Protecting People of Concern

Ireland acceded to the 1951 Convention Relating to the Status of Refugees and its 1967 Protocol in 1956 and 1968 respectively and has cooperated extensively with UNHCR especially since the mid-1990s when Ireland experienced an increase in asylum applications. UNHCR's supervisory role in relation to compliance with the 1951 Convention Relating to the status of Refugees is recognised in national legislation (the Refugee Act, 1996).The UNHCR Office in Ireland’s protection unit provides guidance on refugee and asylum law and policy to the Irish government, legal practitioners, non-governmental organisations and many others. They provide training programmes on a range of issues to those working with asylum-seekers and refugees.
The protection unit also handles individual cases in which asylum seekers, refugees and stateless people are in need of assistance, support and advice and in 2013 they handled about 130 such cases, in addition to many other enquiries.

The Office is occasionally involved in court proceedings, which may be precedent-setting for the international protection of refugees.

To promote durable solutions the protection staff provides assistance to the Irish Government's resettlement programme.

Where appropriate the UNHCR Office in Ireland highlights situations and raises issues of concern with our counterparts in the Irish Government.



What is statelessness?

A person is stateless when they have no effective nationality or citizenship. Statelessness affects an estimated 12 million people worldwide.Through a series of resolutions beginning in 1994, the UN General Assembly gave UNHCR the formal mandate to prevent and reduce statelessness around the world, as well as to protect the rights of stateless people. Twenty years earlier, the Assembly had asked UNHCR to provide assistance to individuals under the 1961 Convention on the Reduction of Statelessness.

UNHCR has welcomed the inclusion of stateless persons along with refugees in Section 16 (g) of the Nationality and Citizenship Act 1956 (as amended) giving the Minister for Justice and Equality, the discretion to waive naturalisation requirements otherwise in place.

UNHCR has noted that, in Ireland there is currently no discrete procedure in which a stateless person can have their status considered. The absence of identification impacts on a stateless persons’ ability to get, for instance, travel documents, and to make representations to the Minister to waive the naturalisation requirements as specified in Section 16 (g) of the Irish Nationality and Citizenship Act 1956 (as amended).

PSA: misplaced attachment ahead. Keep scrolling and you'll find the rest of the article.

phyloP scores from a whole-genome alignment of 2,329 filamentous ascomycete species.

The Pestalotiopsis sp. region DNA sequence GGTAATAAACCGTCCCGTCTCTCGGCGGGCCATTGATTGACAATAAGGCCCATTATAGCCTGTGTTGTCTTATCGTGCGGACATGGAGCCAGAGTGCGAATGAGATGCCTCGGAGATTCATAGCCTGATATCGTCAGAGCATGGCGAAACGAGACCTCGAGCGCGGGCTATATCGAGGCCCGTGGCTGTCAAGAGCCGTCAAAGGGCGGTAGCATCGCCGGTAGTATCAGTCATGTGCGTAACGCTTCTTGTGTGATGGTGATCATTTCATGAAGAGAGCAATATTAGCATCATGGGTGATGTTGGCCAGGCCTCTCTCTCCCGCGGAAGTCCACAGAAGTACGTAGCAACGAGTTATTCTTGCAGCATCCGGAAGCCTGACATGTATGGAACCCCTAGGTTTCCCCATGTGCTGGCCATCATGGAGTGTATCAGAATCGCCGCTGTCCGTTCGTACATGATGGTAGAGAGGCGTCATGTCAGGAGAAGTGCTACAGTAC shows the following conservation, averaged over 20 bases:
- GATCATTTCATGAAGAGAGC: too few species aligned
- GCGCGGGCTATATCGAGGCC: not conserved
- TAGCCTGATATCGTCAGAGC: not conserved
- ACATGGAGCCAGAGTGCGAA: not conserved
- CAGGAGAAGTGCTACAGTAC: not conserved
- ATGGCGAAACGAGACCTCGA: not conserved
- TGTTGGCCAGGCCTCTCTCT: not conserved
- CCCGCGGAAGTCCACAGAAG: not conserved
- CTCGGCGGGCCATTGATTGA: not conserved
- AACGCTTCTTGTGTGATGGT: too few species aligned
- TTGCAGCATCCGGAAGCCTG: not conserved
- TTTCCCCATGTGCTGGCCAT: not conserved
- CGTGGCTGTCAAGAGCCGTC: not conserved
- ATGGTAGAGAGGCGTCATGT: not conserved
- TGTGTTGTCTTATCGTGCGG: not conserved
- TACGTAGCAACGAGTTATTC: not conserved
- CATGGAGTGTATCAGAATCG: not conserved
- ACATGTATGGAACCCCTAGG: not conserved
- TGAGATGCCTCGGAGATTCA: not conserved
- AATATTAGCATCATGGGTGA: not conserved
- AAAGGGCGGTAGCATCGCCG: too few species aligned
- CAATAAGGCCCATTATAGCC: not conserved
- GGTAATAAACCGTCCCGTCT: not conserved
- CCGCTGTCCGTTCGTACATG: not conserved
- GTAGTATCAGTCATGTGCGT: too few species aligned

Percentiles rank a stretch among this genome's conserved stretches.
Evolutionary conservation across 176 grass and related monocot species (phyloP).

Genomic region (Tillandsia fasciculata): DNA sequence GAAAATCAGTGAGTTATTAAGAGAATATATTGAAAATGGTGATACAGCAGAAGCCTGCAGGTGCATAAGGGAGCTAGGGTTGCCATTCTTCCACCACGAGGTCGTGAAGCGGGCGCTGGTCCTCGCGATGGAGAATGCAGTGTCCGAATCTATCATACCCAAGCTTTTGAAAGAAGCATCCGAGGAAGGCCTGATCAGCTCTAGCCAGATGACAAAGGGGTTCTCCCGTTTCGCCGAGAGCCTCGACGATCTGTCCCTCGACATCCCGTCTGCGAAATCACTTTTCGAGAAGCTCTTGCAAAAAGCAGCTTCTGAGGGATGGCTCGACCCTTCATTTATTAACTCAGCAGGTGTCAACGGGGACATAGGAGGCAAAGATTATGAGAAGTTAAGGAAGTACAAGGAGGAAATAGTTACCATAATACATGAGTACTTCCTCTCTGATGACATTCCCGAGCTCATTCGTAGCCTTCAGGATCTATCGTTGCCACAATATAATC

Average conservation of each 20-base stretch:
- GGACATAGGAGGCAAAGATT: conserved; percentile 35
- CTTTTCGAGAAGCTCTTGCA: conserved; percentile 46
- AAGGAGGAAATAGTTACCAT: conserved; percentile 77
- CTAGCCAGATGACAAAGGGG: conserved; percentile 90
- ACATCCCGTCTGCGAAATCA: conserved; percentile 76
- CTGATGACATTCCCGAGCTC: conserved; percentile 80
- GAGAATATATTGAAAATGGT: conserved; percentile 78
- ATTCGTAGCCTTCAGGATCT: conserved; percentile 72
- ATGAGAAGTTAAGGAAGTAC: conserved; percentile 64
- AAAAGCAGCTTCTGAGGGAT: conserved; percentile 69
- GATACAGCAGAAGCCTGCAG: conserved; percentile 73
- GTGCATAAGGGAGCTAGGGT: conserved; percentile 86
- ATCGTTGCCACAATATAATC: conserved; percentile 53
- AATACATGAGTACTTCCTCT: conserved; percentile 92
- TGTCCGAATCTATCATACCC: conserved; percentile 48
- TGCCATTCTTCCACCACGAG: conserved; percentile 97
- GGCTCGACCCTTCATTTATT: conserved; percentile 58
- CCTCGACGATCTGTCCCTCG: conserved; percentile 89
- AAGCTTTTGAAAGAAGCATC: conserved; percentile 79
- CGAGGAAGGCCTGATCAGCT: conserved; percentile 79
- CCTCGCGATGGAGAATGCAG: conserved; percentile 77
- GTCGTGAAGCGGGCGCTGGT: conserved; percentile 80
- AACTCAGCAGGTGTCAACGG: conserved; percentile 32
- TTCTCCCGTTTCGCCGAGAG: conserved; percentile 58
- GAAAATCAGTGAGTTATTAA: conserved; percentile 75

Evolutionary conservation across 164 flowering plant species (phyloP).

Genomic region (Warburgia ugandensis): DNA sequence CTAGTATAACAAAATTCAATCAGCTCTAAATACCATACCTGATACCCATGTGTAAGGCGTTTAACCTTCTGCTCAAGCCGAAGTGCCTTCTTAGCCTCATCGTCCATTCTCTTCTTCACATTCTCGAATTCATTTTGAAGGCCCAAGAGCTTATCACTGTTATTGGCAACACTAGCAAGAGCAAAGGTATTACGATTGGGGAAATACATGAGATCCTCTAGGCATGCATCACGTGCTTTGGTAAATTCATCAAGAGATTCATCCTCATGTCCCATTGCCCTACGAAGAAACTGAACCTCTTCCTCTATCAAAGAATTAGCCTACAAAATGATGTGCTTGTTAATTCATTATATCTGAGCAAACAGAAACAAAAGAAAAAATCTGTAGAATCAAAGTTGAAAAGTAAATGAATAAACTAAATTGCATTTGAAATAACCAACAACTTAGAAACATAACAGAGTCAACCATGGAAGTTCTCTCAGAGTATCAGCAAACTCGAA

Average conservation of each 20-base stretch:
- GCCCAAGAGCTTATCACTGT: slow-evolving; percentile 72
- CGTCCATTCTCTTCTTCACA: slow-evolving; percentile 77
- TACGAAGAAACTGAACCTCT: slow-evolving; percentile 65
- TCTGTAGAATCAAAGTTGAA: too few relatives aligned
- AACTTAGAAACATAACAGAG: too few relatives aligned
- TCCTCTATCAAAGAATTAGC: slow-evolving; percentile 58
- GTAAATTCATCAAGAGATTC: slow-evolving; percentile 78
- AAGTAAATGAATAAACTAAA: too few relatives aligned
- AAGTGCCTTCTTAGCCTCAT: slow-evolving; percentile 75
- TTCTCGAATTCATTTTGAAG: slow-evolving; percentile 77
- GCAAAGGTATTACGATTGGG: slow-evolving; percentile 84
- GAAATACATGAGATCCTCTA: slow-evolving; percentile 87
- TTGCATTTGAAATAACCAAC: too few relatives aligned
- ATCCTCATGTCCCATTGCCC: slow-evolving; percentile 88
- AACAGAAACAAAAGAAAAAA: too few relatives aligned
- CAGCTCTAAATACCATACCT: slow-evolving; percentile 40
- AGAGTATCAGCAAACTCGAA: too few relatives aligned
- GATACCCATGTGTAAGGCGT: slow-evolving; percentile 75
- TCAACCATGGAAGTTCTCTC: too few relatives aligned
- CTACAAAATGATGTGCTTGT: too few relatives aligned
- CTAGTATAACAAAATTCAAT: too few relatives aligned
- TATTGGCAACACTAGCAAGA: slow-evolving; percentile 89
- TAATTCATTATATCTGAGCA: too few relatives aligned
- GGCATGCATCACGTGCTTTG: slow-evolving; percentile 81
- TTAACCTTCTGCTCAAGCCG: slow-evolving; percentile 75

UNHCR is currently working with the irish authorities to see how statelessness identification procedures might be introduced in Ireland.



While not all victims of trafficking are refugees, in their flight, refugees are frequently forced to rely on smugglers or traffickers. Often this process leaves people fearful of repercussions from their smugglers or traffickers and thus in need of protection. Other victims of trafficking may become refugees because they are unable to return to their countries of origin for fear of being stigmatised as a result of possible sexual exploitation at the hands of traffickers, or may risk being re-trafficked, and thus are in need of protection.

Non-refoulement, i.e. ensuring that no one is returned to a place where persecution may occur, as well as ensuring that every person of concern has access to the asylum authorities and legal advice is key to victim protection.

In Ireland, UNHCR works closely with the Government’s Anti-Human Trafficking Unit and NGOs such as Ruhama and IOM, to raise awareness of the issue and facilitate cooperation among all the relevant groups to ensure that victims have access to both protection and support.

Human Trafficking is a form of slavery.
It is happening in Ireland. Let's end it now.
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Single Procedure

The single procedure will be carried out by one authority. It will allow those taking decisions to look at all the facts of a case on which one's application for asylum will be assessed in a sequence starting with the 1951 Geneva Convention first, followed by other international treaty obligations and thirdly by considerations on humanitarian or other compassionate grounds. The implementation of a single consolidated procedure will end existing parallel procedures and is expected by all to enhance the quality of decisions and speed up the process of decision making.

UNHCR is supporting the efforts of the asylum authorities to prepare for these changes in the Irish asylum system.